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Sunday, October 24, 2010

Seasonal Change

Previous 5-day rainfall totaling 0.1-0.5 inches over the watershed has increased the flow, but not the turbidity, of the South Branch of the Root River. This is good news, with 98% of soybeans and 47% of corn harvested, croplands, while nearly nude, still have root structure in place that will hold soil under modest precipitation.  This bodes well for healthy redds filled with brookies and browns that will line our nets and macerate the flies of the 2013 and later seasons.

Monday, October 18, 2010


As the leaves of autumn settle in over the Root River valley, our trout season has come to a close. But the annual cycle of production has begun again as the myriad groups of shredders, collectors, filterers and scrapers begin the processing of the new litter while continuing to dodge the best efforts of their predatory brethren.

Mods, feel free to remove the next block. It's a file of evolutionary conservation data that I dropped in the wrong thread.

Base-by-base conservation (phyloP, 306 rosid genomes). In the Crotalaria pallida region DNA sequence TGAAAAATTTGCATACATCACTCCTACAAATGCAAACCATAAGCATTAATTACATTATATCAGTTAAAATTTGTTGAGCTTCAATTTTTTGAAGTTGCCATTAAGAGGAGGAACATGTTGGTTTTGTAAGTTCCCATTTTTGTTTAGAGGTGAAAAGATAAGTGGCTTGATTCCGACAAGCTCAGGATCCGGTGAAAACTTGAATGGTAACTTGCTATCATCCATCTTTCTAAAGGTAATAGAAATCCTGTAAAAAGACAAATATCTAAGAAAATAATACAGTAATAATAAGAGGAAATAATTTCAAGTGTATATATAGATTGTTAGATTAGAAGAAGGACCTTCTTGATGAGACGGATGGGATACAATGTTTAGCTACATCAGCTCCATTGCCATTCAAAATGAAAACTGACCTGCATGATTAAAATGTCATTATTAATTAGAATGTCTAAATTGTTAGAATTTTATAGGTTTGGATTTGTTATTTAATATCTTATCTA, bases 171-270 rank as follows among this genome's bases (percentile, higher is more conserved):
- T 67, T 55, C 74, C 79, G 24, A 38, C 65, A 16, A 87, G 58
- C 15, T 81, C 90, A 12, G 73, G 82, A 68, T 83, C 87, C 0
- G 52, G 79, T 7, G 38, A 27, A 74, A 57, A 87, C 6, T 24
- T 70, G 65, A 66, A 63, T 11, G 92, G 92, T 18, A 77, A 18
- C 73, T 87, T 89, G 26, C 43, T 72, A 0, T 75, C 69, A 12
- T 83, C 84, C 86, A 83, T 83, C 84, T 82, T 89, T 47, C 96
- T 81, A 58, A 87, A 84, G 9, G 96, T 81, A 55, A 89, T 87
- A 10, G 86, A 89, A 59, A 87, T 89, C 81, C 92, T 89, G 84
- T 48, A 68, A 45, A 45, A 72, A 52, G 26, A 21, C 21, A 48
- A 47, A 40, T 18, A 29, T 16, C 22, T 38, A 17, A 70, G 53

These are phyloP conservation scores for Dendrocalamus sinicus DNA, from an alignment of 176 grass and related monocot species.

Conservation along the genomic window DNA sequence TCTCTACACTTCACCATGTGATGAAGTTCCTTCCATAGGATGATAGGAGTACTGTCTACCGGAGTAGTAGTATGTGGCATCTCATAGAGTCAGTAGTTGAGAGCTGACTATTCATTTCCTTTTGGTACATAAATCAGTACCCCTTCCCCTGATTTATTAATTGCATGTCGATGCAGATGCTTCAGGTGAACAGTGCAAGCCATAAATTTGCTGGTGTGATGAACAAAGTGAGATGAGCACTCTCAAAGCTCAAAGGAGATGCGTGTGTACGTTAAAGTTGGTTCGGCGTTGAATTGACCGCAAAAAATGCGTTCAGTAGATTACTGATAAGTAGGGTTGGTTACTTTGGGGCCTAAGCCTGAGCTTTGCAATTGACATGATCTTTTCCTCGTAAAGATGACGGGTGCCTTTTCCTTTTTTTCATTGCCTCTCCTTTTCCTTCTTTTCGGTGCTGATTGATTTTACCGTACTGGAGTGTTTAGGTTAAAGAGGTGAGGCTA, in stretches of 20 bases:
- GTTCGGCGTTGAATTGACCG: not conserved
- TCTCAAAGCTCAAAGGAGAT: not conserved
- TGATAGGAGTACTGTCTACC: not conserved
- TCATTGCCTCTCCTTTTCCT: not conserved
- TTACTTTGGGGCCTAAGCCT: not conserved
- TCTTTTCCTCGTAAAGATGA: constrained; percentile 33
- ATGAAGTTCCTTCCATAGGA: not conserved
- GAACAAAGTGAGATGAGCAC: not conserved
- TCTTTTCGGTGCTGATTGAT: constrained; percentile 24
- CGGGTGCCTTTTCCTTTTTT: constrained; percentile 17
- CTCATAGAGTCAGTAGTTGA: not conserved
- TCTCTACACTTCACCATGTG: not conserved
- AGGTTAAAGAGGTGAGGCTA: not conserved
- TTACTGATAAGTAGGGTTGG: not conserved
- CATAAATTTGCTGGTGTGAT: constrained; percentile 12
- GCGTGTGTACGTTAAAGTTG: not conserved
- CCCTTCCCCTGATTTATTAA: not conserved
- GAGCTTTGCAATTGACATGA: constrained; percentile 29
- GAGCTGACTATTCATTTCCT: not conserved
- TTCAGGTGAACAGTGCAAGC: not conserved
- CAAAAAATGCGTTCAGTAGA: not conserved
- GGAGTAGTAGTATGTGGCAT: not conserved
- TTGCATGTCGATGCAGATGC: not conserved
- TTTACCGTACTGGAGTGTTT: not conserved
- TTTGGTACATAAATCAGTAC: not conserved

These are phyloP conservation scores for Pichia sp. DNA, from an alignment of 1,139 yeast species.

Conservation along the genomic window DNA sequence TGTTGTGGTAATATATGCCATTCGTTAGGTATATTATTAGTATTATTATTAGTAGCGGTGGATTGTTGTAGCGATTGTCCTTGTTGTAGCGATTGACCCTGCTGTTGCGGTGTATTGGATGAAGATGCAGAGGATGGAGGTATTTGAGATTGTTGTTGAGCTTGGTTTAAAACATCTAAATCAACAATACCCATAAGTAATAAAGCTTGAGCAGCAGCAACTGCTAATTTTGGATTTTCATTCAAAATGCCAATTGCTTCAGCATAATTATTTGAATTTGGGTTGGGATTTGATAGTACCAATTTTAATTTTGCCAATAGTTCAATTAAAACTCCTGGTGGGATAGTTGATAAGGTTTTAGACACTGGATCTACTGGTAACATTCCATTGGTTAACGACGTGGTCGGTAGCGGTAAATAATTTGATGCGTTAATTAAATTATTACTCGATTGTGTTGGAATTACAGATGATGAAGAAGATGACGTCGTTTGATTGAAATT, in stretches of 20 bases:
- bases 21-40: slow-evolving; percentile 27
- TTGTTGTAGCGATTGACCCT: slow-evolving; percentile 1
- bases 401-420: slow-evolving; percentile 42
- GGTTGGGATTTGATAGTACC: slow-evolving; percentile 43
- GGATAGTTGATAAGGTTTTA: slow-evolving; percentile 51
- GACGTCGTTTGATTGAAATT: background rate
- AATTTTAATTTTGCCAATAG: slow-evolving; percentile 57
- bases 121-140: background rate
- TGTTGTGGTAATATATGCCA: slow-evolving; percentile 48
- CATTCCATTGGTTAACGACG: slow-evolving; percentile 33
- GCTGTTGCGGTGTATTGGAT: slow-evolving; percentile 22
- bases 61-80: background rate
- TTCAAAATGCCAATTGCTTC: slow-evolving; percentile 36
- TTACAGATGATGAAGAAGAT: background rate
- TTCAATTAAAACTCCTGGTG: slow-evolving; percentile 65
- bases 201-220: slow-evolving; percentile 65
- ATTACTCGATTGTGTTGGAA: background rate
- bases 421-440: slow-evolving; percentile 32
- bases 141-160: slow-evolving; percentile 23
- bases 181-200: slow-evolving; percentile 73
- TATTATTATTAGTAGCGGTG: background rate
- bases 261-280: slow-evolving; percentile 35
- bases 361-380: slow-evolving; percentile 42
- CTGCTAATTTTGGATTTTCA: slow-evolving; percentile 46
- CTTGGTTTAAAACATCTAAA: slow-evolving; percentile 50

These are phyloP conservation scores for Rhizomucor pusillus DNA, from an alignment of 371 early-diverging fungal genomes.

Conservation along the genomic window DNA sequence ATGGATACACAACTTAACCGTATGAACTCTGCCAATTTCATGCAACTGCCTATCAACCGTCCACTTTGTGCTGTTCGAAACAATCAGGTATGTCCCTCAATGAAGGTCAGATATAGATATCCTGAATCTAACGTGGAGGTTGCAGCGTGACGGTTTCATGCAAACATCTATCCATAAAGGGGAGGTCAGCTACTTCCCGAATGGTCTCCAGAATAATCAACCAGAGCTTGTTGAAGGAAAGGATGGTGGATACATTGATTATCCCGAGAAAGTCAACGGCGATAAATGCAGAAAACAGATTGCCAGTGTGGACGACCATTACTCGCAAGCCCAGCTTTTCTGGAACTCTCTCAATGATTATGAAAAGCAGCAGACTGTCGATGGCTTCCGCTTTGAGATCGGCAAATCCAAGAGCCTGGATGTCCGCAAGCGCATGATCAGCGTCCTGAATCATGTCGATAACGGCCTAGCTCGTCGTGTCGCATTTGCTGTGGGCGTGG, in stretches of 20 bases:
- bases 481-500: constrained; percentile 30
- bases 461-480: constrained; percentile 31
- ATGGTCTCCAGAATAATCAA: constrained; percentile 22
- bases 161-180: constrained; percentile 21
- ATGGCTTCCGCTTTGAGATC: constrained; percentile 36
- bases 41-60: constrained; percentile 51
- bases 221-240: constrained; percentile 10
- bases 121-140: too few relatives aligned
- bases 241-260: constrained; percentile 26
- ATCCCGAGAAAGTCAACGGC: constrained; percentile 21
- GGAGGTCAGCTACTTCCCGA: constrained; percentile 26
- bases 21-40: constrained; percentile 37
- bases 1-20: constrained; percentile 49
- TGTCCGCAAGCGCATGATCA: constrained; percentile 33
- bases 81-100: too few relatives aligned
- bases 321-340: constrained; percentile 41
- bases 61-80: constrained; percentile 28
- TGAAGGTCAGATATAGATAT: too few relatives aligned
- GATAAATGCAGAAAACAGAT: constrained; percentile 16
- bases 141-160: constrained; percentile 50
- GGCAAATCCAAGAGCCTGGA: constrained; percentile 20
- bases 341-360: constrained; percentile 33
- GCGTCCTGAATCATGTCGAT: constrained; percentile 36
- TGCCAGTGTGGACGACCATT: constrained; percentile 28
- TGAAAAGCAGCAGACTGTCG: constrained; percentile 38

It is time now to reflect on the season past, and to speculate on those approaching. Will the new redds result in another generation of brookies and browns, or, will unseasonable torrents scour them away or smother them with silt? Will the fisher's equipment endure cleaning and storage or be transformed into cold-hardy devices to ply winter's waters with the catch-and-release opener only three months away? Time also to generate anew the tattered lines and leaders and depauperate inventory of nymphs, dry and wet flies, spinners, jigs, streamers, and plugs so that next season, we can be fishing instead of repairing our tackle as the first blue wing olives emerge to greet us.

I hope that all who visit this site will aspire to share their experiences, on the stream, and in journeys of the mind, on waters here and elsewhere. While my streamside companions and I are hunkered down in the sheltering valleys of the Driftless Region of the upper midwest, we will be looking forward to hearing of the adventures of others, that we may plan escapades of our own.